Health


 

Scientists study the sensitivity of SARS-CoV-2 variants to neutralize antibodies

The B.1.1.7 and B.1.351 variants of SARS-CoV-2 were first detected in the UK and South Africa respectively, and have since spread to many other countries.
Tags: Health, UK, South Africa


Arginine methylation important in SARS-CoV-2 viral replication

Researchers show that methylation of arginine in the virus nucleocapsid protein controls the protein's functions and plays a role in the life cycle of the SARS-CoV-2 virus.
Tags: Health


Vaccine-induced 2C08 antibody protects against SARS-CoV-2 variants

A new preprint study posted to the bioRxiv* server led by Ali H. Ellebedy from the Washington University School of Medicine found that the monoclonal antibody 2C08 produced by the Pfizer vaccine could help neutralize COVID-19 variants.
Tags: Health, Washington University School of Medicine, Ali H Ellebedy


Have scientists found SARS-CoV-2's Achilles' heel?

Have scientists uncovered the severe acute respiratory syndrome coronavirus 2 (SARS-CoV-2) Achille's heel? New preclinical research from Cell neutralizing antibodies targeting the N-terminal domain of the coronavirus could be a potential target for antibodies to bind and effectively neutralize SARS-CoV-2.
Tags: Health, Achilles, Achille


New study reports increased spread of B.1.1.7 variant in Houston, Texas

Research led by Jimmy Gollihar from the CCDC Army Research Laboratory-South in Austin, Texas found the severe acute respiratory syndrome coronavirus 2 (SARS-CoV-2) variant B.1.1.7 —first detected last fall in England — increased in Houston, Texas. The B.1.1.7 variant is rapidly spreading with a case doubling time of 6.9 days.
Tags: Health, England, Austin Texas, Houston Texas, Jimmy Gollihar, CCDC Army Research Laboratory South


Emergence of novel SARS-CoV-2 variants and co-mutations in India

The study "Genomic surveillance and phylodynamic analyses reveal the emergence of a novel mutation and co-mutation patterns within SARS-CoV2 variants prevalent in India" is available as a preprint on the bioRxiv* server, while the article undergoes peer review.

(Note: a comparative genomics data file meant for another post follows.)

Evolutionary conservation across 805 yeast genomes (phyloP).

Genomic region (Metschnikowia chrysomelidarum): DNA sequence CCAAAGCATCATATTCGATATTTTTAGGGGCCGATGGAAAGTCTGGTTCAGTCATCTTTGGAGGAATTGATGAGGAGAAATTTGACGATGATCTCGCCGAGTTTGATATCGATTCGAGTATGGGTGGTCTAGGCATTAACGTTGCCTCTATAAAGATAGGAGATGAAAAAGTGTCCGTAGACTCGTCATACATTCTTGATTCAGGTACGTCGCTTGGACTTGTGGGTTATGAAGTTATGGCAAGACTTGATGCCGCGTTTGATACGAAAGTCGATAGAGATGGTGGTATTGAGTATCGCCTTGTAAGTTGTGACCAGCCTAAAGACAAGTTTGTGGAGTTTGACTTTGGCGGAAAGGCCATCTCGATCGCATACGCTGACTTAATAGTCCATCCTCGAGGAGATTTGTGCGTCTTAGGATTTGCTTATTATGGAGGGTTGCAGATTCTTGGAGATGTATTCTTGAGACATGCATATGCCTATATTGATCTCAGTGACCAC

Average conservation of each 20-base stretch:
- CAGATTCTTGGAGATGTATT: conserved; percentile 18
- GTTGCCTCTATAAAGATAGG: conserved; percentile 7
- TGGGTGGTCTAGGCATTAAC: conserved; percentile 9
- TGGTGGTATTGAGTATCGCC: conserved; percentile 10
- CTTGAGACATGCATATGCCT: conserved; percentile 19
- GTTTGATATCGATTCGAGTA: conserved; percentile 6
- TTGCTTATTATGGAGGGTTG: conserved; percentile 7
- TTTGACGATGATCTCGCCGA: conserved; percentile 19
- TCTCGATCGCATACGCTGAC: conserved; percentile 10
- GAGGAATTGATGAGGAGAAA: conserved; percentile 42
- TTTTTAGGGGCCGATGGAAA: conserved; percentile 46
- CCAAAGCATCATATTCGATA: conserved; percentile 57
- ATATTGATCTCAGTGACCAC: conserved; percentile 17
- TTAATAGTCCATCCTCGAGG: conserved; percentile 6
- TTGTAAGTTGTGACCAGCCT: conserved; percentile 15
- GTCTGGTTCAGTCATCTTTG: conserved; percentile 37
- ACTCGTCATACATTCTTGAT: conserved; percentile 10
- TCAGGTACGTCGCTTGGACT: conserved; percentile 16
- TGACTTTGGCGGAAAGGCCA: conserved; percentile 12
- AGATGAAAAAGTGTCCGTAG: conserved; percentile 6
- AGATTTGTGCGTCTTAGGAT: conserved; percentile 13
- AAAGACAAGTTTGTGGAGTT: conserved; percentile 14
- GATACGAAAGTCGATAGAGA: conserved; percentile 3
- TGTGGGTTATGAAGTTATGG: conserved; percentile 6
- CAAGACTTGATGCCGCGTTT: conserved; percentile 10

Tags: Health, India


Parents report lower rates of child car seat use in ride-share

A national survey of parents revealed that most parents who used ride-share services did so with their children, but only half of the respondents reported that children who were 8 years or younger traveled in the recommended child car seats or booster seats when in ride-share vehicles.
Tags: Health


FDA-approved cancer drug blunts SARS-CoV-2 protein's detrimental effects

University of Maryland School of Medicine (UMSOM) researchers have identified the most toxic proteins made by SARS-COV-2-;the virus that causes COVID-19 – and then used an FDA-approved cancer drug to blunt the viral protein's detrimental effects. In their experiments in fruit flies and human cell lines, the team discovered the cell process that the virus hijacks, illuminating new potential candidate drugs that could be tested for treating severe COVID-19 disease patients.
Tags: Health, Fda, University of Maryland School of Medicine UMSOM


Varied physical activity can promote well-being and better mental health

The recommendations are clear: physical activity is good for mental health. But it also depends on how varied it is. That's what a new study by researchers at the University of Basel shows, pointing to one of the reasons why well-being suffers during the pandemic.
Tags: Health, University of Basel


Researchers propose new standards to measure moisture leaks into bionic devices

Applied physicists at the University of Sydney have proposed new standards to measure moisture leaks into bionic devices such as pacemakers, cochlear hearing implants and retinal replacements.
Tags: Health, University of Sydney


Low-intensity exercise not enough to counteract effects of long-term weightlessness on the heart

As NASA seeks to build a lunar outpost, visit Mars and commercialize spaceflight, the long-term effects of weightlessness on the human heart are of critical importance, according to researchers.
Tags: Health, Nasa, Mars


Low-cost hypertension management intervention can be cost-effectively scaled up in rural South Asia